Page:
This engaging reader consists of 57 edited articles, divided into seven parts. Part I establishes the importance of examining race as a contemporary social issue. Part II establishes the analytical frameworks that are now being used to think about race in society. Part III examines the most immediately experienced dimensions of race: beliefs and ideology. Part IV examines racial identity and interracial relationships, topics that are especially interesting to students. Part V analyzes the importance of the political economy of race, showing how the economic exploitation of racial groups is buttressed by political arrangements in the state. In particular, the racial division of labor is supported by concepts of citizenship that deny full rights of citizenship to certain groups. Part VI details the consequences of race and racism as manifested in different social institutions, including work, family, health, housing, education, and social justice. Each section includes articles examining the outcomes within social institutions that stem from the reality of racial inequality in society. Part VII focuses on social movements and social change.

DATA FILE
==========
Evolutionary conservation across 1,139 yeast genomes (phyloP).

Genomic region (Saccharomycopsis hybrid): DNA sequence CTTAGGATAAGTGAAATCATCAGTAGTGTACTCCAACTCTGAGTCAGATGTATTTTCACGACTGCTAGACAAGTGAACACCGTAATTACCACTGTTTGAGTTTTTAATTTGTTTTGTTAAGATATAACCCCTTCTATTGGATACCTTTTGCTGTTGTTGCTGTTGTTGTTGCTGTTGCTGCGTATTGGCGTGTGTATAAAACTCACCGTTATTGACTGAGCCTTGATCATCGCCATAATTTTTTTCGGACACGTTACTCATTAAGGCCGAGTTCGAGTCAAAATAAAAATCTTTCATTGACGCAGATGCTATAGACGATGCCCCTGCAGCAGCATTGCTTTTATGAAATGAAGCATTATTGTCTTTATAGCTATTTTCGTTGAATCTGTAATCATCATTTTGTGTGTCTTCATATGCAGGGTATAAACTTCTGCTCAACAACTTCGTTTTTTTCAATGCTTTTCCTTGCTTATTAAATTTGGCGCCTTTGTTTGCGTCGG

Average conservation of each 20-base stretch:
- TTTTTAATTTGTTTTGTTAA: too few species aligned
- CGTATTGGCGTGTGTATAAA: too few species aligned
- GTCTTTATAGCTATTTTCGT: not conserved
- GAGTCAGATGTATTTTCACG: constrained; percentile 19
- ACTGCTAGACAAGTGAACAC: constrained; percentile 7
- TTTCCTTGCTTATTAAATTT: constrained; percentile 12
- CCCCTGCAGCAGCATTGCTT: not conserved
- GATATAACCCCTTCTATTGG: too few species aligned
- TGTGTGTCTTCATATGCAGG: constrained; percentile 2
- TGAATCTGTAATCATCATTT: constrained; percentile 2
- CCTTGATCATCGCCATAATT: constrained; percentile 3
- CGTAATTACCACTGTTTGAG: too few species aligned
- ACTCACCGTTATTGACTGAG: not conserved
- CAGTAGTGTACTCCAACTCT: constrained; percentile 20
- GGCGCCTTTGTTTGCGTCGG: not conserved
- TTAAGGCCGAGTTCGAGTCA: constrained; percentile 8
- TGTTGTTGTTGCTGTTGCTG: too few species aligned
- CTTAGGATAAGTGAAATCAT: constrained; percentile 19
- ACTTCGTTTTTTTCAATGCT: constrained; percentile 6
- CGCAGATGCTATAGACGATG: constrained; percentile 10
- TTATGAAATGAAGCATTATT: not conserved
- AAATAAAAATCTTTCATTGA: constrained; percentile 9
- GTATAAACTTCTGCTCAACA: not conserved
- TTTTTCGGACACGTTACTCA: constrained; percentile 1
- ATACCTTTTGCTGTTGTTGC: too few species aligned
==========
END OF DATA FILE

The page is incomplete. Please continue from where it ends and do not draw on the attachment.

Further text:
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Elizabeth Higginbotham (B.A., City College of the City University of New York; M.A., Ph.D., Brandeis University) is Professor of Sociology, Black American Studies, and Women's Studies at the University of Delaware. She is the author of TOO MUCH TO ASK: BLACK WOMEN IN THE ERA OF INTEGRATION (University of North Carolina Press, 2001) and co-editor of WOMEN AND WORK: EXPLORING RACE, ETHNICITY, AND CLASS (Sage Publications, 1997; with Mary Romero). She has also authored many articles in journals and anthologies on the work experiences of African American women, women in higher education, and curriculum transformation. While teaching at the University of Memphis, she received the Superior Performance in University Research Award for two consecutive years. Along with colleagues Bonnie Thornton Dill and Lynn Weber, she is a recipient of the American Sociological Association Jessie Bernard Award and Distinguished Contributions to Teaching Award for the work of the Center for Research on Women at the University of Memphis. She also received the Robin M. Williams Jr. Award from the Eastern Sociological Society, given annually to one distinguished sociologist. She served a term as Vice President of the Eastern Sociological Society and has held many elected leadership positions in the American Sociological Association.
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Book Description Wadsworth Publishing, 2005. Paperback. Book Condition: New. Never used!. Bookseller Inventory # P110534576486